Frustratingly, just as the prospect of interplanetary travel was evolving into a concrete engineering problem, Venus’ spoilsport nature was revealed. In the late 1950s, Venus was observed to be glowing brightly in the microwave region of the spectrum (see, e.g. this article). The immediate — and ultimately correct — interpretation is that the microwaves are the long-wavelength tail of blackbody emission from a lead-melting surface, but at that time, the situation was not entirely clear. Even as the first astronauts were orbiting the Earth, one could optimistically chalk up the Venusian microwaves to phenomena in its ionosphere. (See, for example, this 1963 review). The space race, the cold war, the whole twentieth century would have unfolded very differently had Venus been Earth-like beneath its inscrutable clouds.

August 27, 1962 — Launch of an Atlas Agena B with Mariner 2: Destination Venus.

The microwave radiometer on Mariner 2 brought a quick end to fading hopes of a habitable Venus. Here’s the link to the baleful 1964 summary of the mission results. With the equally bleak assessment of Mars courtesy of Mariner 4, genuinely habitable extraterrestrial worlds in the solar system were a no-go. The space race fizzled out. Now we’re looking at retro-futuristic voyages to the Moon in the 2020s and dreaming of Alpha Centauri.

Speaking of which, two recent theoretical papers have come down on the pro-planet side of the ongoing terrestrial-planets-orbiting-Alpha-Centauri debate. In an article that’ll be on astro-ph within the next day or so, Payne, Wyatt and Thebault suggest that outward migration of planetary embryos in the Alpha Cen B protoplanetary disk can provide a mechanism for circumventing the problems associated with habitable planet formation in the binary environment. In the second paper (posted to astro-ph earlier this year) Xie and Zhou argue that a modest inclination between Alpha Cen A’s proptoplanetary disk and Alpha Cen B’s orbit can also tip the balance quite significantly in favor of terrestrial planet accretion around A (and with similar logic applying to planet formation around B).

Last November, in the comments section to the Alpha Cen Bb post, I was asked:

What do you think the odds now are of there being a planet somewhere in the Alpha Centauri system?

I answered:

Hazarding a guess, I’d say 60%. A better answer might be, “High enough to warrant mounting an inexpensive (in comparison to most other planet-search efforts in operation or contemplation) ground-based search.”

I’d like to raise those odds to 68.3%.

Categories: worlds Tags: ,


July 5th, 2009 Comments off

Tourist ideals of Germany often draw in the magic-marker post card Neuschwanstein Castle, cruises on the Rhine and Oktoberfest. Less often mentioned is Essen’s Zeche Zollverein, an abandoned coal mine and coking plant that in 2001 was placed on the Unesco World Heritage List. Like almost nowhere else on Earth, the Zeche Zollverein manages to connect the planet’s distant past to its present and to its long-term future.

On the day that I visited the complex, it was oppressively warm and humid. The sky glared bluish white, with cumulus clouds slowly boiling up. At present, it’s rare to have such tropical-seeming conditions at 51 degrees north latitude, but in a billion years, as the Sun runs further through its hydrogen, the damp heat will be much more the rule.

The Zollverein site, which halted industrial activity on June 30, 1993, was almost entirely deserted as we wandered through. Thick green undergrowth is everywhere. Saplings are sprouting from crevices in the maze of tanks and rusting pipes. It was easy to imagine that the Anthropocene has already ended, that the carbon dioxide concentrations have already peaked.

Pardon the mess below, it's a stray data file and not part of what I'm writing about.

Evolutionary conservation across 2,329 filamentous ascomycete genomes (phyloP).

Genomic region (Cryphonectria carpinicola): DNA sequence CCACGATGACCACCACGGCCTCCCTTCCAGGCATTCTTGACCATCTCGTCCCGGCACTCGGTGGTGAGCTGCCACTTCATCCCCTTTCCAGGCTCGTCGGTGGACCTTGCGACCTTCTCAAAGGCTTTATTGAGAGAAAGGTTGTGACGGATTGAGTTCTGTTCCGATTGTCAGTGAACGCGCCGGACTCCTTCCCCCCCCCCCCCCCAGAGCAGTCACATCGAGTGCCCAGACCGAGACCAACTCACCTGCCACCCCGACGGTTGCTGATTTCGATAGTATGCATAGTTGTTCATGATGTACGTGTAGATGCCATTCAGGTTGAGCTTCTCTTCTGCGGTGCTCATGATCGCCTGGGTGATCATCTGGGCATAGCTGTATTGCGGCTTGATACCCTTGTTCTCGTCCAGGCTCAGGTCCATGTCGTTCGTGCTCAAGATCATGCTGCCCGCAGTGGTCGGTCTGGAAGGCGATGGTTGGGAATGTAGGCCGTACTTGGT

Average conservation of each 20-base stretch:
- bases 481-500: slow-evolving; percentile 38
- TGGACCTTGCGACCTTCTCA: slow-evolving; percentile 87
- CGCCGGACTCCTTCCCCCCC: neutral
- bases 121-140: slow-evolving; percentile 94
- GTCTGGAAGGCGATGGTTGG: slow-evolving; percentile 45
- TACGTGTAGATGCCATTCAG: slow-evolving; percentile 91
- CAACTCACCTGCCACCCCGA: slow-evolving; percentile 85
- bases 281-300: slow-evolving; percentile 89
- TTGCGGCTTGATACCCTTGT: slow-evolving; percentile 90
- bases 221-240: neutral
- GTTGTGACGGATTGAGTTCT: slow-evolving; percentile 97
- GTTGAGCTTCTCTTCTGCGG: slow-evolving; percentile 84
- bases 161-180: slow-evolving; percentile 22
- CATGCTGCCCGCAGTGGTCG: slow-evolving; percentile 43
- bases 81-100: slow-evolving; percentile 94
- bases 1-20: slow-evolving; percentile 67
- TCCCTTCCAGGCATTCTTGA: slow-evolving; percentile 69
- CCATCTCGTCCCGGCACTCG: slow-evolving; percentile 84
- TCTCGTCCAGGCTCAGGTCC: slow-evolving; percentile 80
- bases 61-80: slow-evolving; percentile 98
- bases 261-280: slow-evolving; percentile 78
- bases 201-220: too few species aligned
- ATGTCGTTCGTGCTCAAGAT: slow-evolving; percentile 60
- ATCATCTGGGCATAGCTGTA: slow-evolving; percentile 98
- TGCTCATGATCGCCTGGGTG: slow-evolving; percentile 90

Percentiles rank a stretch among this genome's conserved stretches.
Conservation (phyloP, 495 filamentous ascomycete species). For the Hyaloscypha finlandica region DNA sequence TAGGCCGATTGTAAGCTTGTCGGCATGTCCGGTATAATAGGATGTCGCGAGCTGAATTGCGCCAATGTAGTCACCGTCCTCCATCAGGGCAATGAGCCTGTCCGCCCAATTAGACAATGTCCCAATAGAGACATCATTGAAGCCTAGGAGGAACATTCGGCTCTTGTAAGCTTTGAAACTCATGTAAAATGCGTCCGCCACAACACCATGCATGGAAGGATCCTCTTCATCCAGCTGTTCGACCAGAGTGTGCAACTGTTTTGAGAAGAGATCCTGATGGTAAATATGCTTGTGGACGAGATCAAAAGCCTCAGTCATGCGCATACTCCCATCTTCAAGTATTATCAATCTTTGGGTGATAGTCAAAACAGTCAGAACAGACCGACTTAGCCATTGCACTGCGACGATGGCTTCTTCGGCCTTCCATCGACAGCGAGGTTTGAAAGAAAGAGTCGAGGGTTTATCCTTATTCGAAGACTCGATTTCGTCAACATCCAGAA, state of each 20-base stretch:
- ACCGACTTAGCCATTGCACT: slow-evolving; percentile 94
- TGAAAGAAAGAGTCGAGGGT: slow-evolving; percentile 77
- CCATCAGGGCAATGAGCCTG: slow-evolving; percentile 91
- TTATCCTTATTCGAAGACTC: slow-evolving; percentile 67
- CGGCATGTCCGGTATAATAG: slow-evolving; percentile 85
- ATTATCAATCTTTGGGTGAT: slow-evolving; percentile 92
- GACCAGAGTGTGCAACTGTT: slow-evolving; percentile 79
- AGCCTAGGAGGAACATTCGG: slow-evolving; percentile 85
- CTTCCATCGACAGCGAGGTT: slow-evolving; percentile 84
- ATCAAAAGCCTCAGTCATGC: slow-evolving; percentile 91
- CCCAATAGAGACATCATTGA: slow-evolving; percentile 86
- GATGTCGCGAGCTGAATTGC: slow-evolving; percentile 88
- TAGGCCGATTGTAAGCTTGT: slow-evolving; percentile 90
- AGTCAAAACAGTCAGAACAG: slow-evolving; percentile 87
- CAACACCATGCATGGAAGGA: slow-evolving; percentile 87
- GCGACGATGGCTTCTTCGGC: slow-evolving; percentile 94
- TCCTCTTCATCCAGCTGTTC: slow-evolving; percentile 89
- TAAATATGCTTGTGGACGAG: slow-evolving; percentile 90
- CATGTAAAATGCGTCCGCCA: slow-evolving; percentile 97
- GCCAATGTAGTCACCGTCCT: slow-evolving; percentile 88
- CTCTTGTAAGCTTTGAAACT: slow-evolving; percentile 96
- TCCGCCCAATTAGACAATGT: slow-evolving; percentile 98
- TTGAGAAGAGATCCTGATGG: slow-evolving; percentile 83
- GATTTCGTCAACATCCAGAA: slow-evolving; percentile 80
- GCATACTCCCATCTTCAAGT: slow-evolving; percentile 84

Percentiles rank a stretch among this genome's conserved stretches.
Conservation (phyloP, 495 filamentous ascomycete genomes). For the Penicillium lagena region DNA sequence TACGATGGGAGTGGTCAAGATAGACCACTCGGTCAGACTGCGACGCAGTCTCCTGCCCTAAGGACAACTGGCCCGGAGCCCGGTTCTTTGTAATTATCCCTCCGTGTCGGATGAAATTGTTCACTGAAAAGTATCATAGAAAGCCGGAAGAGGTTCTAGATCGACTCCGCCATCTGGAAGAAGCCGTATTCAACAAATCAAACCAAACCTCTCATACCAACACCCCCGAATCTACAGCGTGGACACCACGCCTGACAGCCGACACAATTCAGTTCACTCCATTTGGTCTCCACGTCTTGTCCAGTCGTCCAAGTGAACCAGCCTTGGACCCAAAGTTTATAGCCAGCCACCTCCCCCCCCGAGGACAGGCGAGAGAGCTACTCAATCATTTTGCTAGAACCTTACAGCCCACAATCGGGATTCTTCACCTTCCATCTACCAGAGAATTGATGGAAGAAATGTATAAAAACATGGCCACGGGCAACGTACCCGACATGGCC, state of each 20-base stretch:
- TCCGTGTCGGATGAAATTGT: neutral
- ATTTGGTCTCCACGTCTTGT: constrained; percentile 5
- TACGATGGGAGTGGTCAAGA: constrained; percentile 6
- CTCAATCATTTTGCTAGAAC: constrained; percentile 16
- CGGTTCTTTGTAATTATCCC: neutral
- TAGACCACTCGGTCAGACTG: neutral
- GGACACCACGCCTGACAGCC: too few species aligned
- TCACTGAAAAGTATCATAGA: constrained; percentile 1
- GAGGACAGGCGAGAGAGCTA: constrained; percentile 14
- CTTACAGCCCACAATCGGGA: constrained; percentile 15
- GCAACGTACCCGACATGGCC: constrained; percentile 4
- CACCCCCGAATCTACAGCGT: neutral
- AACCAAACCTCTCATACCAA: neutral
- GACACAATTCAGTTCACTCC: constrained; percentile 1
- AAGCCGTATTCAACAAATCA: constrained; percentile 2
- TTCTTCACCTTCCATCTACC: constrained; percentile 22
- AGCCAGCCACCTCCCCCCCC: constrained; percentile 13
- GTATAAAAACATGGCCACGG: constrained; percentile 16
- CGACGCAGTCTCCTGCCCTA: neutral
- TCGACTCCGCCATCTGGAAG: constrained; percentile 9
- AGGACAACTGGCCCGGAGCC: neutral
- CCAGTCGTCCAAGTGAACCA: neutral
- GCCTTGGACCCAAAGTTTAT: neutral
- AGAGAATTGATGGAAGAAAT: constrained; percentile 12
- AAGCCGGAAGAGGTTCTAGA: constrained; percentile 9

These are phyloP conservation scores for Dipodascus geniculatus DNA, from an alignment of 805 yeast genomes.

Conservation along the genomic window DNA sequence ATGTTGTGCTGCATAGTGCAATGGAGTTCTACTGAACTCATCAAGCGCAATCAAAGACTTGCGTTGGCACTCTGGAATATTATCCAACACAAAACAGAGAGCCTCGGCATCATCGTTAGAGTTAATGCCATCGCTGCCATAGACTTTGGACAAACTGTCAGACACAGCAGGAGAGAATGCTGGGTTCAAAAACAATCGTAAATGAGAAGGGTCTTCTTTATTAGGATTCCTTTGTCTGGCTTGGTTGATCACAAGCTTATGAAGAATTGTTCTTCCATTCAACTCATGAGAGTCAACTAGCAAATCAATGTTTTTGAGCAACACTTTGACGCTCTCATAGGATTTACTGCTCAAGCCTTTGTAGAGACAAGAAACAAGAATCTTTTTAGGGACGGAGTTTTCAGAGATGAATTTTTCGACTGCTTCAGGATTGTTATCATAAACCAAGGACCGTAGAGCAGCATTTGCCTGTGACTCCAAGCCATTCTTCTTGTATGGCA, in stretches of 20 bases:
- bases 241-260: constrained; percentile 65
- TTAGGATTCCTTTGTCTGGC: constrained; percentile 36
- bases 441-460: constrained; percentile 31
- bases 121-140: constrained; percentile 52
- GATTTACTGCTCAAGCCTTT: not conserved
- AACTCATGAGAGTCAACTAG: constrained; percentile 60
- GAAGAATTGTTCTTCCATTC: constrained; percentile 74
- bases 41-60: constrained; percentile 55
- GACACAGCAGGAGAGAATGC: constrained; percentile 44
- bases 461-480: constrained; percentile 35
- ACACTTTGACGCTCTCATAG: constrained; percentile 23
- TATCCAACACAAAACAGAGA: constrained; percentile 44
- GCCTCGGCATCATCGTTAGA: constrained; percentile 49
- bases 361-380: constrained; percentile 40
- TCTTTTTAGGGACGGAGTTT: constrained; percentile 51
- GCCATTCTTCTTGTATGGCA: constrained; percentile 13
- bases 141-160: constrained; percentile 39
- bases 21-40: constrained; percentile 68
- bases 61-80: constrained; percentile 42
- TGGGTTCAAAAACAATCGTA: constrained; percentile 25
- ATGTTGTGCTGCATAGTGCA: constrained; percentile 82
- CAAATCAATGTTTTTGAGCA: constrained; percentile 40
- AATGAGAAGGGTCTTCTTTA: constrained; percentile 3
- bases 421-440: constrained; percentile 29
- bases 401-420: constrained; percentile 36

When the complex was at its peak in the early 1970s, it was producing 8,600 tons of coke per day, along with ammonia, benzene and raw tar. The coal came from a mine on the site that tapped an underground seam deposited 300 million years ago during the Carboniferous period. The coal-forming forests of that time sequestered so much carbon that the oxygen concentration in the atmosphere spiked to more than 30%. Carnivorous dragonflies with 2.5-foot wingspans took to the skies.

Image Source.

Now, with the hive of activity gone, rusting iron defines the landscape, and recalls a past that’s an order of magnitude more distant than the Carboniferous. Three billion years ago, the rise of photosynthesis (which eventually made the coal forests possible) caused Earth’s first rise of free oxygen. Iron dissolved in the oceans precipitated as iron oxide — rust — to form the banded iron formations, which, after lying undisturbed for billions of years were mined to make the steel.

Steel that now slowly rusts in the silent, saturated air.

Categories: worlds Tags:

Alpha Centauri: “Market Outperform”

June 7th, 2009 1 comment

There have been a number of recent developments on the Alpha Centauri front.

Several weeks ago, Lee Billings wrote an article for Seed Magazine that delves at length into the hunt for terrestrial planets orbiting Alpha Cen. It hits a really inspiring tone. (I suggest pairing it with Nick Paumgarten’s equally well-written The Death of Kings to get a sense of how we’re living in what is effectively a bizarre superposition of worlds of varying habitability.) In keeping with the zeitgeist, the Alpha Cen story was also picked up last Monday with an article by Joel Achenbach in the Washington Post.

Billings’ article is entitled “The Long Shot”, with the reference being to Project Longshot, the far-out 1988 mission design for an unmanned 100-year nuclear pulse propelled mission to the Proxima/Alpha Centauri system. I, for one, definitely hope to be counted present when such a mission begins phase E.

Interestingly, the Seed article divulges an important clue to the extent of the Geneva Team’s current data set for Alpha Cen B, with the source apparently being a telephone interview with Michel Mayor:

Since 2003, Mayor and his team have used HARPS to search for planets around Alpha Centauri B. Last August, they began observing the star every available night in a strategy similar to Fischer’s.